In last week’s blog post we discussed the benefits of using a chainsaw in habitat management. We touched on creating wildlife openings by lowering tree density to allow sunlight to reach the forest floor and stimulate new growth. An alternative to completely cutting trees off at the ground is to use a method known as “half cutting.” By only cutting halfway through the trees, the trees fall over but continue to live. This creates instant cover for animals. Since trees continue to live when they are half cut they continue to produce leaves and browse that are easily reached by deer.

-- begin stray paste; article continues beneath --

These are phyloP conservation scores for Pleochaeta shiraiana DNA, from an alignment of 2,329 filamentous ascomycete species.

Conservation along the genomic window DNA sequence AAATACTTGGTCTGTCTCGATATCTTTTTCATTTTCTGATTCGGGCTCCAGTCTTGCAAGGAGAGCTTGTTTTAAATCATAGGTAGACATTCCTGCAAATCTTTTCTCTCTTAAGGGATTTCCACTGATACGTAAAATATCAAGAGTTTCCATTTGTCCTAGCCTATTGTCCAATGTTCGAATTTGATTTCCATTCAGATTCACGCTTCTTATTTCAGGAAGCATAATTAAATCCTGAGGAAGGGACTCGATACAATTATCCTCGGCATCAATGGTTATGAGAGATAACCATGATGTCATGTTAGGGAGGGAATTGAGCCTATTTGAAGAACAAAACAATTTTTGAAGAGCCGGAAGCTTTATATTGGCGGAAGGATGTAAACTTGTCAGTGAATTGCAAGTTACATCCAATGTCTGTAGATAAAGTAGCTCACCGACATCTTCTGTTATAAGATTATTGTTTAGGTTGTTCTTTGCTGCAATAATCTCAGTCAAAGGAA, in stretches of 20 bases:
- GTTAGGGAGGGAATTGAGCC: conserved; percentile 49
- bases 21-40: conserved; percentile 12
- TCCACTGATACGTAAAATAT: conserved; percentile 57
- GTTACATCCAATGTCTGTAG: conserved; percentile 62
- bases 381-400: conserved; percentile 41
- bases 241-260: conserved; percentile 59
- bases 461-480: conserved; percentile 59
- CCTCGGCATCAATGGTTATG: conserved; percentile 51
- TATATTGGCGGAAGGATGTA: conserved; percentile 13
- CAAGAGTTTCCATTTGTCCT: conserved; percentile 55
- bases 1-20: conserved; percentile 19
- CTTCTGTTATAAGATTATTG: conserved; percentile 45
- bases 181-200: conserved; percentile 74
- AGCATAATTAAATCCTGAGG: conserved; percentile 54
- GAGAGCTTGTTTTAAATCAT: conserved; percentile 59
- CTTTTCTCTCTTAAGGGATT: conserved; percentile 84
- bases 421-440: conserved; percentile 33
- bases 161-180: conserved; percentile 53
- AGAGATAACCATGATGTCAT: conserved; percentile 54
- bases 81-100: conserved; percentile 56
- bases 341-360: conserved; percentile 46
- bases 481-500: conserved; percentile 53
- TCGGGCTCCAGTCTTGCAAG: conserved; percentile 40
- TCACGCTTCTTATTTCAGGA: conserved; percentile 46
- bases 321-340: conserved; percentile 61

Half cutting works best on smaller trees that are between three to eight inches in diameter. To half cut, use the saw to cut about two thirds of the way through the tree, about waist high, and simply push it over by hand. It may take a few trees to get the hang of it but it can be learned pretty easily.
Half cutting is also useful in providing cover around the edge of food plots and fields, making worry deer feel a little more secure about visiting your food plots during shooting hours. Half cutting in an area close to food plots provides cover and bedding areas that otherwise might not exist. Try experimenting with half cutting trees and you will witness the benefits firsthand.